How To Stop Your AC From Freezing Up

Don't forget to prepare your heating system for the winter. Try these HVAC and furnace maintenance tips to prevent future problems.

About Me
Preparing for the Winter? Try These Helpful Heating Tips

Getting your heating system ready for the winter is a big task. But with the right tips, you can do it easily. Last winter was the worst time of the year for my family. Our heating system broke down and left the home freezing cold. We actually created our problem because we didn't check our furnace for issues in the fall. By the time the temperatures dropped a few months later, it was too late to repair the furnace. Instead, we had to replace it. My blog helps you avoid this problem. I offer tips on how to prepare your heating system for the upcoming winter, as well as maintenance tips you can use if it breaks down. Thanks for stopping by.


How To Stop Your AC From Freezing Up

31 October 2015
, Blog

While you may need to eventually talk with an HVAC professional, like Pristine Air Conditioning Corp, about serving older systems, there are a few air conditioning repair tasks that you can perform yourself--including thawing out ice that might accumulate on your air conditioner. You may be surprised to discover that your air conditioner coils are covered with ice on a hot summer day. If you do not correct the underlying problem, your AC will operate less efficiently and will be more likely to fail.

Remove the Ice

To remove the ice, simply shut your air conditioner off. Then, the ice will thaw naturally. To speed up the process, run the fan. Afterward, you will need to determine what is causing the ice to accumulate on your air conditioner in the first place.

Check the Filters

First, check your filter to make sure it is not dirty. Either clean or replace the filter, depending on the type. Clogged filters cause insufficient air flow. Rather than chilling the air, the AC will then chill trapped moisture and turn it into ice. Therefore, cleaning the filter will correct this problem.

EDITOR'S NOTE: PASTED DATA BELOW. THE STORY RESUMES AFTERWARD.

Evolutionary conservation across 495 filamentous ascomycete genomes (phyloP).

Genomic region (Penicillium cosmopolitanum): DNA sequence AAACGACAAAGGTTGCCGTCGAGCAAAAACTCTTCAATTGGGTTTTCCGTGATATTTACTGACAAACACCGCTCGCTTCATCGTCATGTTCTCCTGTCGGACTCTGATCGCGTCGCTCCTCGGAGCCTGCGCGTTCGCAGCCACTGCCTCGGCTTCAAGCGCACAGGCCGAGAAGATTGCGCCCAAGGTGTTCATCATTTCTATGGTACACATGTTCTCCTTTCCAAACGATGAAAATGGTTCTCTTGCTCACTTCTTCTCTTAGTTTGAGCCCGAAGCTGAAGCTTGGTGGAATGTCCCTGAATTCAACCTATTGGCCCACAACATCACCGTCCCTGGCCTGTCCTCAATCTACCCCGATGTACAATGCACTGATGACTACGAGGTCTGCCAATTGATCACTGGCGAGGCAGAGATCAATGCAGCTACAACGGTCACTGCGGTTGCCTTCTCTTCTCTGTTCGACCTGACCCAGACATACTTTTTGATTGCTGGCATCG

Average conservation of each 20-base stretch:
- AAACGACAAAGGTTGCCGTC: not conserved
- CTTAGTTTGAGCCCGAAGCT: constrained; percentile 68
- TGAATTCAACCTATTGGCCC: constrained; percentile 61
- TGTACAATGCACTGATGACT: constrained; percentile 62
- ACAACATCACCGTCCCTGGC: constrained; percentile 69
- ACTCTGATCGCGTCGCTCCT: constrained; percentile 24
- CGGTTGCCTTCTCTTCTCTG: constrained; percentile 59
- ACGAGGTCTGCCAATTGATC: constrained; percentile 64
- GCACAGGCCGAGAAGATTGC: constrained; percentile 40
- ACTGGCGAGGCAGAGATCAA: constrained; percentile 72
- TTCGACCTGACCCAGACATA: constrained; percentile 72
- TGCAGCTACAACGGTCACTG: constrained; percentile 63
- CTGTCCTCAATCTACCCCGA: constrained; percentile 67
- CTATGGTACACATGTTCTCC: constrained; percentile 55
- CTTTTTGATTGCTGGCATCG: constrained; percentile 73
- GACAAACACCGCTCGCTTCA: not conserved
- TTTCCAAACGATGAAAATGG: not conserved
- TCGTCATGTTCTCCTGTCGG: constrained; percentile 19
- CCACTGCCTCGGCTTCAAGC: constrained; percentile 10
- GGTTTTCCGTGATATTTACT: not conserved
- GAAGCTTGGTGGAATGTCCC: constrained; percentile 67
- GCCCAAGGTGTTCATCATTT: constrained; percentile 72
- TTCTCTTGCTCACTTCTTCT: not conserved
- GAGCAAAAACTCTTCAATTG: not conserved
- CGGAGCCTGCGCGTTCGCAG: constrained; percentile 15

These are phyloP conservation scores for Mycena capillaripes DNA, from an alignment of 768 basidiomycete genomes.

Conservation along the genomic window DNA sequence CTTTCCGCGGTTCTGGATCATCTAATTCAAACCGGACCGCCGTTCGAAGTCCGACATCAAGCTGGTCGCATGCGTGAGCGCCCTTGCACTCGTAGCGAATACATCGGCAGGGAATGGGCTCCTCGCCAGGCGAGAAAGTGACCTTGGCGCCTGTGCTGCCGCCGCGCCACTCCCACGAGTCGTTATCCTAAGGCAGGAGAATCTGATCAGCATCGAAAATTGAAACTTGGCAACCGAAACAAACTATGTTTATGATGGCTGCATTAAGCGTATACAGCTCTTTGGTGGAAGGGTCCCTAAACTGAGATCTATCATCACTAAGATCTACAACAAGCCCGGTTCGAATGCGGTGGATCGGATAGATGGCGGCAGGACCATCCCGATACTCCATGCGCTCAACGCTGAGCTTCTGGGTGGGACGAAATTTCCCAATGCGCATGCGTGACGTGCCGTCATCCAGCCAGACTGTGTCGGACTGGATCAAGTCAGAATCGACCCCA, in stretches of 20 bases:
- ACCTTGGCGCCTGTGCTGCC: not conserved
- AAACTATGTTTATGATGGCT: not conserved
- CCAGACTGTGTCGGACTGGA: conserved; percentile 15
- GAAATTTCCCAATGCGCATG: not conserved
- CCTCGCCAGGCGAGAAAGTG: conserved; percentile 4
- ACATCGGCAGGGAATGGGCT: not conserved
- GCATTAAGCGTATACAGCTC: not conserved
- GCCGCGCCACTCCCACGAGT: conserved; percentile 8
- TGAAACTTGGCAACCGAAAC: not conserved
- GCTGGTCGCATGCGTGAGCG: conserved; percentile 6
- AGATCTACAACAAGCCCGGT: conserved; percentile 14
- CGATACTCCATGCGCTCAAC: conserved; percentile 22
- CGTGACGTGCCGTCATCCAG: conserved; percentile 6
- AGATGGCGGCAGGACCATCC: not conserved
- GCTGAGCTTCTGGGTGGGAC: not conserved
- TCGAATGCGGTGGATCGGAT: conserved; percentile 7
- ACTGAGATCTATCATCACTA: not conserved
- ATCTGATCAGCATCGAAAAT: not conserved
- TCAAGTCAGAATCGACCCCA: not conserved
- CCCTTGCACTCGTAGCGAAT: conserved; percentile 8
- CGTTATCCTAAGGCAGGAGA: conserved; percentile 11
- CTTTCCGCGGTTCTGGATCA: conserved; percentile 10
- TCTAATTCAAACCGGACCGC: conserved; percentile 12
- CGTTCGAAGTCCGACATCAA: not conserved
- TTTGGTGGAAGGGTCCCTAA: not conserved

Clean the Evaporator Coils

The evaporator coils accumulate dust over time and will need to be cleaned. Rather than cooling, the coils simply build up ice. To correct this problem, you will need to clean the evaporator coils off.

Inspect Your Ductwork

If there is a restriction in your ductwork, this will cause a lack of airflow that will contribute to the ice buildup. Inspect the ductwork and look for any sign of leaks or disconnected sections. If you discover any openings in the ductwork that do not belong, you will need to contact a repair technician. Check all of your air registers to determine if there is any dirt or dust that has accumulated inside. You might need to have your ductwork cleaned out by professionals.

Stop Using Your Unit Below 60

Make sure that you do not continue to use your air conditioning unit if temperatures fall below 60 degrees. AC units are usually not designed to operate well under these temperatures. This often occurs when daytime temperatures are warm, but nighttime temperatures fall below the minimum recommended temperature.

Do not procrastinate with your AC freeze-up. This problem can cause damage and increase the chances that your AC will fail. If you do not know why your AC unit is freezing-up, contact an AC repair technician for help.